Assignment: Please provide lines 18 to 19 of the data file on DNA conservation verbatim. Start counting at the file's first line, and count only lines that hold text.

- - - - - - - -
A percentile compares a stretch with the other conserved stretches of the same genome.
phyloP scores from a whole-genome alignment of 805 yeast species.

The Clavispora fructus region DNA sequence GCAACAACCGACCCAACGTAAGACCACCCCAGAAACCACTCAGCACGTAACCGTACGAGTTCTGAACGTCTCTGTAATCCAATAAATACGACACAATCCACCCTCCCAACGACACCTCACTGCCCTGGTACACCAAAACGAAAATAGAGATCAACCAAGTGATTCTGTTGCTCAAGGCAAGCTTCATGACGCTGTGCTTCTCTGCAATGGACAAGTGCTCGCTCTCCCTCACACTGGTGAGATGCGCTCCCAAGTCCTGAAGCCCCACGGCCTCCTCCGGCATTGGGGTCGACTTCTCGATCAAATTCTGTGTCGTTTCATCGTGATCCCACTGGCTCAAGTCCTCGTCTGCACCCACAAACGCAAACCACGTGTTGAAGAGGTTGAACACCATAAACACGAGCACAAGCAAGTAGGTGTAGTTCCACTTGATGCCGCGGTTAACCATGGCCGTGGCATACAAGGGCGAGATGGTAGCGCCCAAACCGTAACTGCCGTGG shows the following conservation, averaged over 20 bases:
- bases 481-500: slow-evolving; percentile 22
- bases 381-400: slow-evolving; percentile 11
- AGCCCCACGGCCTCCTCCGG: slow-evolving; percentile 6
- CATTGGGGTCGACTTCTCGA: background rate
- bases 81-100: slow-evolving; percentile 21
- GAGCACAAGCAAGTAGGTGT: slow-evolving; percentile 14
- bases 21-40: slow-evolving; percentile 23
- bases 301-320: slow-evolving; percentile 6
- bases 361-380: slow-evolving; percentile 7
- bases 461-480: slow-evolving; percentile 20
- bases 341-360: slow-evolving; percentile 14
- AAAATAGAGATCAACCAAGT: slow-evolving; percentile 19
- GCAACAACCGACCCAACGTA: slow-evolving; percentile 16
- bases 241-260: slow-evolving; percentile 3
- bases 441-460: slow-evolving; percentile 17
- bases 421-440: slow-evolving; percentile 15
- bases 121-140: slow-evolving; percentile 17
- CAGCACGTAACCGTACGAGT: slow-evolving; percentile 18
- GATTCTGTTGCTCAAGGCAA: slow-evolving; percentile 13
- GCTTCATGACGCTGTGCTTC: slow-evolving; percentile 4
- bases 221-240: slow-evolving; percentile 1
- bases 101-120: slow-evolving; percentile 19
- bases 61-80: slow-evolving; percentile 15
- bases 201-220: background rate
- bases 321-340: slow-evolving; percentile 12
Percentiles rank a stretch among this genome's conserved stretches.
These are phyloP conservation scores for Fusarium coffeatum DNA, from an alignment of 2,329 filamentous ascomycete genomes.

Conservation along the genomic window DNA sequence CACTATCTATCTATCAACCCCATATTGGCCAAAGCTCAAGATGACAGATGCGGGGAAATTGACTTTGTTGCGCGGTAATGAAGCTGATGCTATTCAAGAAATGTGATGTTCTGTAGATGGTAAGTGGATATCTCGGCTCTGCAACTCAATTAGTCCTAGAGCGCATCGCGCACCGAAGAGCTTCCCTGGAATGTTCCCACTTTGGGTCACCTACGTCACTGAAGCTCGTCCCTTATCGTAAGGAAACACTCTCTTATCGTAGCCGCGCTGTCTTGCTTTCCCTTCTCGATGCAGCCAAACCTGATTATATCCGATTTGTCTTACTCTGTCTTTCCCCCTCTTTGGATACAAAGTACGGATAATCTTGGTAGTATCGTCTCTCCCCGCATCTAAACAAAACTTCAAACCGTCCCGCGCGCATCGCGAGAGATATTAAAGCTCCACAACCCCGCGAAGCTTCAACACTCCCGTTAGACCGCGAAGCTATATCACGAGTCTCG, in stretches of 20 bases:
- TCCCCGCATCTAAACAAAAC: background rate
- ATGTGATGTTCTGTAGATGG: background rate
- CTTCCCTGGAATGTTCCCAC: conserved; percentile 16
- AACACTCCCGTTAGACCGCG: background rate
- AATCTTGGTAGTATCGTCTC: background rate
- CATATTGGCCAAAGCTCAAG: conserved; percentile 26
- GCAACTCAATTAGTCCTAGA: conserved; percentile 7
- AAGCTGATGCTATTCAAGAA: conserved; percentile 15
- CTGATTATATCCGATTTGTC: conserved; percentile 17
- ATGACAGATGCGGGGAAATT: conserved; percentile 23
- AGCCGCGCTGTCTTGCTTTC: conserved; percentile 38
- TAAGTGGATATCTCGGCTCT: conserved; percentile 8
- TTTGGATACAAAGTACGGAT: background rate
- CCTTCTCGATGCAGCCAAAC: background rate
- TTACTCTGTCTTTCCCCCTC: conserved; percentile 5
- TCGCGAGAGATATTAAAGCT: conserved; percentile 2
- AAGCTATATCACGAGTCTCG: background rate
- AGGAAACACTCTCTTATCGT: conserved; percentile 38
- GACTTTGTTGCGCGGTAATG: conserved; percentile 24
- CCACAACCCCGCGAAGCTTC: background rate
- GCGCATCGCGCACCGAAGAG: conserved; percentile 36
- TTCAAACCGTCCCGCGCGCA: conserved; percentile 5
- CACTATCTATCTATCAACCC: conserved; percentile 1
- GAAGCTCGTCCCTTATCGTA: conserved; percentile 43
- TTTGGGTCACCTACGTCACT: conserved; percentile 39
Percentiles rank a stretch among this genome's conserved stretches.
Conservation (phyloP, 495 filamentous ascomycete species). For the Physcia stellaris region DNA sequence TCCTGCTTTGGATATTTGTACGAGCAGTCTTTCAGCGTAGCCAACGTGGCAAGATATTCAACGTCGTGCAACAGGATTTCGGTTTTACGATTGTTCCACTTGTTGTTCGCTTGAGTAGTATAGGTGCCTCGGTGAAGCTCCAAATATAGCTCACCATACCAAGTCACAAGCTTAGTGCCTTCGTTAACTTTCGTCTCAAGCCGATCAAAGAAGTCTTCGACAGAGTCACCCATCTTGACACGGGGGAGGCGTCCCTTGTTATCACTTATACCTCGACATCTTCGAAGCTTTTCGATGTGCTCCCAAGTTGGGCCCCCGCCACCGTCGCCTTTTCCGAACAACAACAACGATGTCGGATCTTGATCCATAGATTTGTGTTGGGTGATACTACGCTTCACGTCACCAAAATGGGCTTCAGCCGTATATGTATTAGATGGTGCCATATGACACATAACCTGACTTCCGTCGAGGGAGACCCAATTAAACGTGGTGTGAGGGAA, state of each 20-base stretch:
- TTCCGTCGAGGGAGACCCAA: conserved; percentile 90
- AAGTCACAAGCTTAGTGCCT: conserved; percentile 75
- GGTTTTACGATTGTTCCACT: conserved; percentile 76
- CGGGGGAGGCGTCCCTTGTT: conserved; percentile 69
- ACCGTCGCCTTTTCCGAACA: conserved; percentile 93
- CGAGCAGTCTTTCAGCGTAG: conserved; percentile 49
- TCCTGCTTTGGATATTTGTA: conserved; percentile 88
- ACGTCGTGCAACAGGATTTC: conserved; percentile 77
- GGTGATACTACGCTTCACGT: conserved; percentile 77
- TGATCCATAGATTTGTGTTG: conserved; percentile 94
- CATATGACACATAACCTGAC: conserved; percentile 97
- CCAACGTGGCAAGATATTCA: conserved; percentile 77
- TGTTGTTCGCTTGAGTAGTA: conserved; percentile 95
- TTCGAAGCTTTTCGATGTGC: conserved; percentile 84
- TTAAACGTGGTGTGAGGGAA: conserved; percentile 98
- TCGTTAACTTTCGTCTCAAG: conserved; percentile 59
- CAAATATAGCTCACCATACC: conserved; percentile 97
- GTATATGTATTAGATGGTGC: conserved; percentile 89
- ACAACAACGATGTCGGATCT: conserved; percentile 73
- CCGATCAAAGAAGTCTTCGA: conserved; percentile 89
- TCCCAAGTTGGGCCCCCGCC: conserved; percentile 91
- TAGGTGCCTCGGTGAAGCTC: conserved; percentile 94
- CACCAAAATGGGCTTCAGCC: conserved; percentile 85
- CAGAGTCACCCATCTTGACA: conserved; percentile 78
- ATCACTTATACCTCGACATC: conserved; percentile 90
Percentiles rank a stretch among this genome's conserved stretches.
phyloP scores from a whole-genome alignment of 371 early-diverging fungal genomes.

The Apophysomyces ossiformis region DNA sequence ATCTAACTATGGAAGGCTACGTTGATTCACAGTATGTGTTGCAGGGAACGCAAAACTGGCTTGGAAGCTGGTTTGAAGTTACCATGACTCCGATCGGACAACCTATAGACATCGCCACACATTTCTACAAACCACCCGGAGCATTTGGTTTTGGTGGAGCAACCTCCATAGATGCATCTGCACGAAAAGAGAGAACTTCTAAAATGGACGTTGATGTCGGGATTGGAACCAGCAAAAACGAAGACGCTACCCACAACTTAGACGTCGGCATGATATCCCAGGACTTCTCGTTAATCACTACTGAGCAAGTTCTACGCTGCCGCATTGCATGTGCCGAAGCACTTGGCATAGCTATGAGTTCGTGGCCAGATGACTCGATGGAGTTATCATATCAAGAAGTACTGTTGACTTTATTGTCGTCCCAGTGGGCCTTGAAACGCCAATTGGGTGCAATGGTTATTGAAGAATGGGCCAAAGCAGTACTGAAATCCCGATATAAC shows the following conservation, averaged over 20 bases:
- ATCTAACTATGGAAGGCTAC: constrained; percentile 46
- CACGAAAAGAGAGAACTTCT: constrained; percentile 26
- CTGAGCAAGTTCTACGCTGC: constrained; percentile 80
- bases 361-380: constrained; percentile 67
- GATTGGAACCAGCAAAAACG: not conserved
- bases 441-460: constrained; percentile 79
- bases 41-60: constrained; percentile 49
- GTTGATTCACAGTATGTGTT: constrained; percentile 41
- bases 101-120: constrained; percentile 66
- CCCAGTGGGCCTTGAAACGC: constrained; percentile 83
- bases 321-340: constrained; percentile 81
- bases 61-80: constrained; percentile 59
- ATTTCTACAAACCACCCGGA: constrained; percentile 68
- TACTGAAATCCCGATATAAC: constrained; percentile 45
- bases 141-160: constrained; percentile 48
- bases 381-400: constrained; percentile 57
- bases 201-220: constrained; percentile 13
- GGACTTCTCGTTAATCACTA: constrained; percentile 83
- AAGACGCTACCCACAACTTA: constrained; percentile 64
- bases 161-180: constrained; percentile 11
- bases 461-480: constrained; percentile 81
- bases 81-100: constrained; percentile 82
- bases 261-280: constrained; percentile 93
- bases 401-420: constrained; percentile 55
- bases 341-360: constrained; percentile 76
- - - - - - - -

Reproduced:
- bases 441-460: slow-evolving; percentile 17
- bases 421-440: slow-evolving; percentile 15